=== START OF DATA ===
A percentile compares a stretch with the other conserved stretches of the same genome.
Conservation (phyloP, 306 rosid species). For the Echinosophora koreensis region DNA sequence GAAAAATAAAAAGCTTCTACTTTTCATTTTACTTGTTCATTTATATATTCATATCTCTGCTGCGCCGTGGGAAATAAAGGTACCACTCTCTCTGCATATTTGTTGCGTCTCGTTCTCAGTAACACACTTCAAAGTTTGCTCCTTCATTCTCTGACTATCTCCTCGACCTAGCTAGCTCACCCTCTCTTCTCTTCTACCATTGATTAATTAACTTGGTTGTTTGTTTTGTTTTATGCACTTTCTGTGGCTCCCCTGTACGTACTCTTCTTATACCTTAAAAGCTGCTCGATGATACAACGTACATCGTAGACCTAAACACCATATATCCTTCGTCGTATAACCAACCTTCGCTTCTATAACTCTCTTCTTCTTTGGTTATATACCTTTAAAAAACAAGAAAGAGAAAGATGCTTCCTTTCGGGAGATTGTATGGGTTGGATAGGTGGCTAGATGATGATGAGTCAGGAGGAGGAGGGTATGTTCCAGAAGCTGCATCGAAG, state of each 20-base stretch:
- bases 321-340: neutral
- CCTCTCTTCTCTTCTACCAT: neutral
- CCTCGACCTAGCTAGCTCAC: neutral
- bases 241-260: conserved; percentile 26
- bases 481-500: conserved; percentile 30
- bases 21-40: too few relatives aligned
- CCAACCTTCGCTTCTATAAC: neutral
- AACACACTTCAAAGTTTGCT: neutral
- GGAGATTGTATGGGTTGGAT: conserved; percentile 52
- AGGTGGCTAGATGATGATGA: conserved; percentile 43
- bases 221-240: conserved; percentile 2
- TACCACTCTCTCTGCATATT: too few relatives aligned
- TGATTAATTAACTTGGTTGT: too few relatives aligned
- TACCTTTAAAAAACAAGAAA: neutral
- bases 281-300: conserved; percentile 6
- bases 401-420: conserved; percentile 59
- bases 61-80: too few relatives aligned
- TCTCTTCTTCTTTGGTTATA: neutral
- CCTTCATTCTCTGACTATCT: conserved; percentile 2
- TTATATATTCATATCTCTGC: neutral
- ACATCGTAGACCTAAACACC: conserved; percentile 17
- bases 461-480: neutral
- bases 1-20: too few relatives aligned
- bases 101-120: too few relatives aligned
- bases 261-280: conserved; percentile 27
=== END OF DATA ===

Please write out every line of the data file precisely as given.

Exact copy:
A percentile compares a stretch with the other conserved stretches of the same genome.
Conservation (phyloP, 306 rosid species). For the Echinosophora koreensis region DNA sequence GAAAAATAAAAAGCTTCTACTTTTCATTTTACTTGTTCATTTATATATTCATATCTCTGCTGCGCCGTGGGAAATAAAGGTACCACTCTCTCTGCATATTTGTTGCGTCTCGTTCTCAGTAACACACTTCAAAGTTTGCTCCTTCATTCTCTGACTATCTCCTCGACCTAGCTAGCTCACCCTCTCTTCTCTTCTACCATTGATTAATTAACTTGGTTGTTTGTTTTGTTTTATGCACTTTCTGTGGCTCCCCTGTACGTACTCTTCTTATACCTTAAAAGCTGCTCGATGATACAACGTACATCGTAGACCTAAACACCATATATCCTTCGTCGTATAACCAACCTTCGCTTCTATAACTCTCTTCTTCTTTGGTTATATACCTTTAAAAAACAAGAAAGAGAAAGATGCTTCCTTTCGGGAGATTGTATGGGTTGGATAGGTGGCTAGATGATGATGAGTCAGGAGGAGGAGGGTATGTTCCAGAAGCTGCATCGAAG, state of each 20-base stretch:
- bases 321-340: neutral
- CCTCTCTTCTCTTCTACCAT: neutral
- CCTCGACCTAGCTAGCTCAC: neutral
- bases 241-260: conserved; percentile 26
- bases 481-500: conserved; percentile 30
- bases 21-40: too few relatives aligned
- CCAACCTTCGCTTCTATAAC: neutral
- AACACACTTCAAAGTTTGCT: neutral
- GGAGATTGTATGGGTTGGAT: conserved; percentile 52
- AGGTGGCTAGATGATGATGA: conserved; percentile 43
- bases 221-240: conserved; percentile 2
- TACCACTCTCTCTGCATATT: too few relatives aligned
- TGATTAATTAACTTGGTTGT: too few relatives aligned
- TACCTTTAAAAAACAAGAAA: neutral
- bases 281-300: conserved; percentile 6
- bases 401-420: conserved; percentile 59
- bases 61-80: too few relatives aligned
- TCTCTTCTTCTTTGGTTATA: neutral
- CCTTCATTCTCTGACTATCT: conserved; percentile 2
- TTATATATTCATATCTCTGC: neutral
- ACATCGTAGACCTAAACACC: conserved; percentile 17
- bases 461-480: neutral
- bases 1-20: too few relatives aligned
- bases 101-120: too few relatives aligned
- bases 261-280: conserved; percentile 27